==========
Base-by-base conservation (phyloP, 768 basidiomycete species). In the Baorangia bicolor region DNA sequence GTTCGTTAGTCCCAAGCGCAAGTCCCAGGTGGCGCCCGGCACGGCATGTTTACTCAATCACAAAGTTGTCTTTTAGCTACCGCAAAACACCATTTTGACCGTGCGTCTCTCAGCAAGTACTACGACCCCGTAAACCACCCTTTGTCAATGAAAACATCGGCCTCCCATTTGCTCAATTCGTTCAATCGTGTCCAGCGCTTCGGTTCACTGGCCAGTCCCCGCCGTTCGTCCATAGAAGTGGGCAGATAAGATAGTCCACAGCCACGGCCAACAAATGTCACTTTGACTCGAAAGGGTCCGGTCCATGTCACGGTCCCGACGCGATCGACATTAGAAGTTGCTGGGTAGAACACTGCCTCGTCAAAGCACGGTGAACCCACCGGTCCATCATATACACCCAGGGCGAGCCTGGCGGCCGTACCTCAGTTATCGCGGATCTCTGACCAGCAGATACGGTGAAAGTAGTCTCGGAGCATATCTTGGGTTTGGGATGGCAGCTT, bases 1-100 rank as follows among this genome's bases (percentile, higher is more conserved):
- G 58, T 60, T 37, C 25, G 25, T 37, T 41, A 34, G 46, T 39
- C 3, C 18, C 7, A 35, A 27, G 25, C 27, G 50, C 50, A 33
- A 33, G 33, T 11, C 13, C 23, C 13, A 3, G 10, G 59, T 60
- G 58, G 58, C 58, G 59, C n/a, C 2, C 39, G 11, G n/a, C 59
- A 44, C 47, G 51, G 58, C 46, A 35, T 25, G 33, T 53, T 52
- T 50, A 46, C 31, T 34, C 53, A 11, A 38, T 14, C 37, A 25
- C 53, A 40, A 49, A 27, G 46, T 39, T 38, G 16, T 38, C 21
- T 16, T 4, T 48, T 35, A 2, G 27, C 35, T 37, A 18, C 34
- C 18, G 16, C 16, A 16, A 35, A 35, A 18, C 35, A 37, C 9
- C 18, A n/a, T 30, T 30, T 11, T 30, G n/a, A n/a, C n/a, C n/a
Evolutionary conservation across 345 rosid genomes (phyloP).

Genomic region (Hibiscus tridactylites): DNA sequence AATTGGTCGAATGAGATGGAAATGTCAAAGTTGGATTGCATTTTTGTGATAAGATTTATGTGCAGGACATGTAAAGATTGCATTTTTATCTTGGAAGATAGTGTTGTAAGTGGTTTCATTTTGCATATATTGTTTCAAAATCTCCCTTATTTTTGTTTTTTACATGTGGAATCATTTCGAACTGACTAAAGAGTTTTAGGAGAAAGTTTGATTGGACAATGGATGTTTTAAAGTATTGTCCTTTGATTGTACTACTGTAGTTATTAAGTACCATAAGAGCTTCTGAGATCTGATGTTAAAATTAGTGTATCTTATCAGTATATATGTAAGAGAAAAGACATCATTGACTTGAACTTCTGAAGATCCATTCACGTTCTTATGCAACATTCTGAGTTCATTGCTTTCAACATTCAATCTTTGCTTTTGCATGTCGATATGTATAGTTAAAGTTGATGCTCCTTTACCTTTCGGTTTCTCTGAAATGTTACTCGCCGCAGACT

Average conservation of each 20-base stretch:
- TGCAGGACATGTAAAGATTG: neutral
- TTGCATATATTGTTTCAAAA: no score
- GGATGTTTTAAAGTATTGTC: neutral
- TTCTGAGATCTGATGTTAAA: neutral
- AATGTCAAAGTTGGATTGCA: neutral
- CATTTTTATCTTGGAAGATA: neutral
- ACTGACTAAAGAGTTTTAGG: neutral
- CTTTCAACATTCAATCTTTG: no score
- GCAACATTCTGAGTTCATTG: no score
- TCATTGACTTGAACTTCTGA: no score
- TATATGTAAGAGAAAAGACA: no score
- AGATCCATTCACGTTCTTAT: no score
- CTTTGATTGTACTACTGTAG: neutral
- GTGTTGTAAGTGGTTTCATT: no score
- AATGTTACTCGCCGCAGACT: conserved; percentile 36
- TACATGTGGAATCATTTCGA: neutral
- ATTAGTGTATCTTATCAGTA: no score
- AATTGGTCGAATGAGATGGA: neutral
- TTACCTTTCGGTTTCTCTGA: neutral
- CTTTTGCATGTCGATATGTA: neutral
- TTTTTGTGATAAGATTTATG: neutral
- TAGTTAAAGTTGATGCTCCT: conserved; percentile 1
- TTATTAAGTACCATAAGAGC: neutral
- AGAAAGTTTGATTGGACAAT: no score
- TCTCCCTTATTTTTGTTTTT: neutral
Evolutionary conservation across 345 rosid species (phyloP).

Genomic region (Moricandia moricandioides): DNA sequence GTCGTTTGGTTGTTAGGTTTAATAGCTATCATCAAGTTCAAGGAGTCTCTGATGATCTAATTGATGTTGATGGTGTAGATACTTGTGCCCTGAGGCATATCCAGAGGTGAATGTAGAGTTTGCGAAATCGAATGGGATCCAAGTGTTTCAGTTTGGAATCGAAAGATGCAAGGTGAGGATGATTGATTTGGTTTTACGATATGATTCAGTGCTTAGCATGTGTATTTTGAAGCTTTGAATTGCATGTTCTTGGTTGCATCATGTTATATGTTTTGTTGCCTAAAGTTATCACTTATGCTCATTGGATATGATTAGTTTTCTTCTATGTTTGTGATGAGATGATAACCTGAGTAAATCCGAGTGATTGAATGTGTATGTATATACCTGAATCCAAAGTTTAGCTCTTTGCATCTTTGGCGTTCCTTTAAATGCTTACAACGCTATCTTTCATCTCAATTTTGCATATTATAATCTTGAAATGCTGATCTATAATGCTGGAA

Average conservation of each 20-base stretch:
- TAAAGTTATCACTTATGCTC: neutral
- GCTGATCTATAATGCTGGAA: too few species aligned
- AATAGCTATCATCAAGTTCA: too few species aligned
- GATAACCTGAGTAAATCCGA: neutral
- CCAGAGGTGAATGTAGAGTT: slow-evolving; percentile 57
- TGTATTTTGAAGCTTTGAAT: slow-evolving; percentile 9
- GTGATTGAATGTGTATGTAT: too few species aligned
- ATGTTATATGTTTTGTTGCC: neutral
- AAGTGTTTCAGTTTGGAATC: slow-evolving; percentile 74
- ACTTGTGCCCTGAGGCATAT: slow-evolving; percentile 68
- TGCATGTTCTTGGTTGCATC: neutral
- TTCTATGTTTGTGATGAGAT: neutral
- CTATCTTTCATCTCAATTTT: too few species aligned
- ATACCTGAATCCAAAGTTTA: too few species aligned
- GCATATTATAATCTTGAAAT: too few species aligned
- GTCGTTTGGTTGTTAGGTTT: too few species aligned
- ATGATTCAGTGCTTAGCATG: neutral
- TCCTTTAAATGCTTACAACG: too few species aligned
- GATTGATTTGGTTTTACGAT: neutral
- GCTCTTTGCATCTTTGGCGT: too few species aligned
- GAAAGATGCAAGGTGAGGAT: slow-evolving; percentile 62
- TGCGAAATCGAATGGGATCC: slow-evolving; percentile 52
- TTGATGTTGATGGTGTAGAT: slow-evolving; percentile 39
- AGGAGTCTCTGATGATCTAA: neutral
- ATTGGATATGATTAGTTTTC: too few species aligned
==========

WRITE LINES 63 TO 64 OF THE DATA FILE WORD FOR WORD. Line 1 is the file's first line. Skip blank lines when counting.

- GAAAGATGCAAGGTGAGGAT: slow-evolving; percentile 62
- TGCGAAATCGAATGGGATCC: slow-evolving; percentile 52